But revealing one or two personal details to strangers is inevitably a trivialising experience that leads us to be judged out of context. It’s impossible to know someone on the basis of snippets of information; genuine knowledge is something that can only be achieved slowly, over time, behind a shield of privacy, with the handful of people to whom we’ve chosen to reveal ourselves whole.

The sociologist Thomas Mathiesen has contrasted Michel Foucault’s Panopticon – a surveillance house in which the few watched the many – with what he called the ‘Synopticon’ created by modern television, in which the many watch the few. But in the age of the internet, we are experiencing something that might be called the ‘Omnipticon’ in which the many are watching the many, even though no one knows precisely who is watching or being watched at any given time. The homogenisation wrought by the Portraits of Grief is a symptom of the identity crisis that Americans are experiencing as they attempt to negotiate the challenges of the Omnipticon – a world in which more and more citizens are subject to the scrutiny of strangers. The challenges of interacting with strangers have increased the pressures on Americans to trade privacy for an illusory sense of security and connection, turning many of us into virtual portraits of grief.

  • Exposing ourselves

The British sociologist Anthony Giddens has described the ways that citizens in a risk society can no longer rely on tradition or fixed hierarchies to establish their identity or to give them reliable guidance about whom to trust in a society of strangers. Confused and anxious about status in a world where status is constantly shifting, we feel increasing pressure to expose details of our personal lives to strangers in order to win their trust, and we demand that they expose themselves in order to win our trust in return. ‘Trust – in a person or in a system, such as a banking system – can be a means of coping with risk, while acceptance of risk can be a means of generating trust’, Giddens writes (3).

In the past, intimate relationships of trust – such as marriage, friendship, and business associations – were based on rigidly controlled status hierarchies, which brought with them codes of expected behaviours: you could behave one way with your wife and another with your servant and another with your boss, because you had no doubt where you stood in relationship to each of them, and where they stood in relation to you. Today, by contrast, intimacy and trust are increasingly obtained not by shared experiences or fixed social status but by self-revelation: people try to prove their trustworthiness by revealing details of their personal lives to prove that they have nothing to hide before a crowd whose gaze is turned increasingly on all the individuals that compose it.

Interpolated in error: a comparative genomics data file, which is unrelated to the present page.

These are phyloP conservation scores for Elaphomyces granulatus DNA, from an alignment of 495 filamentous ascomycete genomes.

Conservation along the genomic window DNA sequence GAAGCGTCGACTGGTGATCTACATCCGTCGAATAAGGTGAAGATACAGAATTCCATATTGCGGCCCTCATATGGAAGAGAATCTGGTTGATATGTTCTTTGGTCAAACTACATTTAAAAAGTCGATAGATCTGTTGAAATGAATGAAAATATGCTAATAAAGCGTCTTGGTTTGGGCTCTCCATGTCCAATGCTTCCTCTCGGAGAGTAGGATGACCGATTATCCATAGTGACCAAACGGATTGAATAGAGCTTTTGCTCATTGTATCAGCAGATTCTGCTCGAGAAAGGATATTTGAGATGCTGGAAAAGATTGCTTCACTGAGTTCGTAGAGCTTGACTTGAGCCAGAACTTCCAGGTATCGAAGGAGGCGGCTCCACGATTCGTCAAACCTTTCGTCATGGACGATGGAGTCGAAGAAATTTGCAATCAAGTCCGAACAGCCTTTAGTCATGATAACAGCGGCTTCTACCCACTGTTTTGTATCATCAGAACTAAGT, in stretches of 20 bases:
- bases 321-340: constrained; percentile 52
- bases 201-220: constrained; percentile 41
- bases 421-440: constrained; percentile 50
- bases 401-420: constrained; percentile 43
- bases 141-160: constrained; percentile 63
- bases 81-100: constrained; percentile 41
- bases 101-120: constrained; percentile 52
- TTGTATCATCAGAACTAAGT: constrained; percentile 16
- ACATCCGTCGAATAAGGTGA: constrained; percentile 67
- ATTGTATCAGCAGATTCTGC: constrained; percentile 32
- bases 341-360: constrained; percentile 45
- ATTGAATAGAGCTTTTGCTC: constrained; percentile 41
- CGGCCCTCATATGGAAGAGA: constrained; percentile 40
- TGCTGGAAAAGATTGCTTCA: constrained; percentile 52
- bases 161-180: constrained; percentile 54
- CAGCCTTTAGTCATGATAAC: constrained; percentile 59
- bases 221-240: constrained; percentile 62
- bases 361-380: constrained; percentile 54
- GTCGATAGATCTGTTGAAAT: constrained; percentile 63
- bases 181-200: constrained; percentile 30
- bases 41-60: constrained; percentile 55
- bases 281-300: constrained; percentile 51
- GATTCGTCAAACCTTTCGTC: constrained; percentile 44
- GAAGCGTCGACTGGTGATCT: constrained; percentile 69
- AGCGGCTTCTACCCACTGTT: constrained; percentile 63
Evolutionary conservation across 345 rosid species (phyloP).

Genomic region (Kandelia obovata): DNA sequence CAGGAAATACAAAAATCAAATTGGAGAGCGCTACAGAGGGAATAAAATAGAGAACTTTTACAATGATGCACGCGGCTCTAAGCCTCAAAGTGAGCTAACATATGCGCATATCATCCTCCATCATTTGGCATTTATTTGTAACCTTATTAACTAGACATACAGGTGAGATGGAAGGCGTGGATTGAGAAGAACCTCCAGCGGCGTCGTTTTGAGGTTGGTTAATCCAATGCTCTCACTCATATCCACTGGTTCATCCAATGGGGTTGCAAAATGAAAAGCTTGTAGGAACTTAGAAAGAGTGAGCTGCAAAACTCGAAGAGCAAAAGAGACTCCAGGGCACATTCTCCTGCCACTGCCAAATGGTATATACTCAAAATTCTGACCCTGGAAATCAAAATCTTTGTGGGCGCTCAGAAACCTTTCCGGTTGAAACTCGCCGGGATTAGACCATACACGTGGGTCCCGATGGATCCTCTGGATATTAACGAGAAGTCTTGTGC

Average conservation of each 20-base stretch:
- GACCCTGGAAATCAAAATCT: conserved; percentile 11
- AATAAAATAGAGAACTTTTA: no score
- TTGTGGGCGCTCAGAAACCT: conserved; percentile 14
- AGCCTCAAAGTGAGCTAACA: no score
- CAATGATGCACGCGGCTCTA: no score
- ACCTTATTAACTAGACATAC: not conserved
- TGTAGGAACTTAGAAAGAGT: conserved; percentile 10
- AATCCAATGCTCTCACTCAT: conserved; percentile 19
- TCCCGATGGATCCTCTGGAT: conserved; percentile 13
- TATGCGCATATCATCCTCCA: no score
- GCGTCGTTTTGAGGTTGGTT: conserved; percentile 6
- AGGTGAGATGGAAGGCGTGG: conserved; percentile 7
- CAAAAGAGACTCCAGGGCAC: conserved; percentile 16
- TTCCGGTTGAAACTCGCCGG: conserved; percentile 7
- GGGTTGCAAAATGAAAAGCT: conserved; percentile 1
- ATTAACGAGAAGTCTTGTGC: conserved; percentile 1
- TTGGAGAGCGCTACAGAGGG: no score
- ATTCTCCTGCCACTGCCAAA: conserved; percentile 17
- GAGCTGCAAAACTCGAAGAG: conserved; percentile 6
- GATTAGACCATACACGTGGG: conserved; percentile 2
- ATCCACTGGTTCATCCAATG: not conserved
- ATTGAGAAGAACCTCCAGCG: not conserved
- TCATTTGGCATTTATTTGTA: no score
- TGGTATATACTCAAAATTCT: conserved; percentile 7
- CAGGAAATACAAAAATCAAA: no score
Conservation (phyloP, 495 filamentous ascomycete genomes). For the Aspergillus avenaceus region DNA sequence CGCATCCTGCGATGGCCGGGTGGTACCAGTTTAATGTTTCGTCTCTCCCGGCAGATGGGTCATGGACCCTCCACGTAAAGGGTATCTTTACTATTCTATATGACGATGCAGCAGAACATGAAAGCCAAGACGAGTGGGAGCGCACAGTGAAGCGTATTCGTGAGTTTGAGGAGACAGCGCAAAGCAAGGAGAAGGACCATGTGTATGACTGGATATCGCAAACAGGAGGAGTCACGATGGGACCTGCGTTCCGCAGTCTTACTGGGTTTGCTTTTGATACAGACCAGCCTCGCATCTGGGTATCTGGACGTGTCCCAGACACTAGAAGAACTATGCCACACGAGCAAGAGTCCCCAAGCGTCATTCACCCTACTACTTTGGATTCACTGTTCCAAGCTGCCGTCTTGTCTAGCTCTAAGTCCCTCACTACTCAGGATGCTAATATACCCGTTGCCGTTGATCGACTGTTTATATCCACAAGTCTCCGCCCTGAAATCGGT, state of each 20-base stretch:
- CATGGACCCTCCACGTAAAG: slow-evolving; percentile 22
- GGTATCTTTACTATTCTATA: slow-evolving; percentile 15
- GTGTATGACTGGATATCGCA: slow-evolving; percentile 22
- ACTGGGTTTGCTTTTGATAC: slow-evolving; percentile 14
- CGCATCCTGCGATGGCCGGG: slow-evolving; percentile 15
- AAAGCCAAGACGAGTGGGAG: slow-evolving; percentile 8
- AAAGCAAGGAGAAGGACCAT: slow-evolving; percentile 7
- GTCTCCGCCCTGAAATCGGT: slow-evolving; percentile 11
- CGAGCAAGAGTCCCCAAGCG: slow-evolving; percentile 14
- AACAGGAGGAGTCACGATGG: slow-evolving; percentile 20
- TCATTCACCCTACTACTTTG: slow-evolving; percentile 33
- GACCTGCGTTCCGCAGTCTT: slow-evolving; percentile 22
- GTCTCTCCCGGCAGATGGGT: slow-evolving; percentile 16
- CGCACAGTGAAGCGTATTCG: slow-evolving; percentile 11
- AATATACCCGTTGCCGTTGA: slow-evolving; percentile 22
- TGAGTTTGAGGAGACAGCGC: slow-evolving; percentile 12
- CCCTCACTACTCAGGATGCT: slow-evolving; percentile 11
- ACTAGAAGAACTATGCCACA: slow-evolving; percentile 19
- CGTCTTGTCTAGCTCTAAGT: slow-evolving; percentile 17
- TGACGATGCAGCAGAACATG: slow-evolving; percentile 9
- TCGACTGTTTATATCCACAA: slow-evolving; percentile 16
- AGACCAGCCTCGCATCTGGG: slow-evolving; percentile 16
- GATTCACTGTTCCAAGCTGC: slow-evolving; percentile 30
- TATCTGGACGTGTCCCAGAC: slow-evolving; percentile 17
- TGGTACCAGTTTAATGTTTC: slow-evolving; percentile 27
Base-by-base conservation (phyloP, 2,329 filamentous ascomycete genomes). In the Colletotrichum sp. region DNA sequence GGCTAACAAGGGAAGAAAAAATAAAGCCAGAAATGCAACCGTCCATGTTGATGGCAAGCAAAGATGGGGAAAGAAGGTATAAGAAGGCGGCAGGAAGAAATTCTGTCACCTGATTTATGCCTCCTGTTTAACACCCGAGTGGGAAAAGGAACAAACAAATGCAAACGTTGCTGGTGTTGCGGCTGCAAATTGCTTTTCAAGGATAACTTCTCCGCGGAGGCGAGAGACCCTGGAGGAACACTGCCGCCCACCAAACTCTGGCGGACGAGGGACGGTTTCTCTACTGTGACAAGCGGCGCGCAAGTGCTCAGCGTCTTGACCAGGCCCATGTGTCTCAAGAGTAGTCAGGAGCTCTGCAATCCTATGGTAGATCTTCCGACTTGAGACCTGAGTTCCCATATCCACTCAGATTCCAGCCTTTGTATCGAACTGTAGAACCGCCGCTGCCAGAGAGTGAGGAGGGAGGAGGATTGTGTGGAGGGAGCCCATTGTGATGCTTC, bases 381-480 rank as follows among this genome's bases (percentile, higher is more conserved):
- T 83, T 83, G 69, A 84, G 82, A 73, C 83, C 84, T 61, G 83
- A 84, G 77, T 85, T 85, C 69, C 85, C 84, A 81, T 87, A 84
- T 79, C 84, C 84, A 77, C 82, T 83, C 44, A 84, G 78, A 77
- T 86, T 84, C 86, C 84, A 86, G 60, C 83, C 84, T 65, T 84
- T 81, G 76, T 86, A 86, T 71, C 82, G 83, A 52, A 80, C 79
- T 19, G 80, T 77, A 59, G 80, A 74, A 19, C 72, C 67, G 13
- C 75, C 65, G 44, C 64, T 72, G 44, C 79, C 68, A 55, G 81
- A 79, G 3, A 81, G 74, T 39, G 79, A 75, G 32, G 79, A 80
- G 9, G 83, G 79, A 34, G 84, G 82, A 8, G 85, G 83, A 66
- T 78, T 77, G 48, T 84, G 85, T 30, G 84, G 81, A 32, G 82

A world where individuals have to prove their trustworthiness and value every day before the crowd, choosing among an infinite range of lifestyles, behaviours, clothes, and values, is inevitably a world that creates great anxiety about identity. Rather than conforming to preexisting social roles, individuals are expected to find their true selves and constantly to market themselves to a sceptical world. In the 1950s, Eric Fromm wrote about the ‘marketing orientation’ of the American self, in which ‘man experiences himself as a thing to be employed successfully on the market…. His sense of value depends on his success: on whether he can sell himself favourably…. If the individual fails in a profitable investment of himself, he feels that he is a failure; if he succeeds, he is a success.’ (4) Fromm worried that the marketed personality, whose precarious sense of self-worth was entirely dependent on the fickle judgements of the market, would be wracked by alienation and anxiety.

The internet has vastly increased the opportunities for individuals to subject themselves to the demands of the personality market, resulting in ever increasing confusion and anxiety about how much of ourselves to reveal to strangers. The logic of Fromm’s marketed self is being extended into a virtual world where the easiest way to attract the attention and winning the trust of strangers is to establish an emotional connection with them by projecting a consistent, memorable, and trustworthy image. In an ideal relationship of trust, self-revelation should be reciprocal. In the age of the internet, however, we are increasingly forced to interact with strangers whom we will never meet face-to-face. As a result, individuals find themselves in more and more situations where they feel pressure to reveal details of their personal lives without being able to gauge the audience’s reaction. But the quest for attention from and emotional connection with strangers is fraught with peril (5).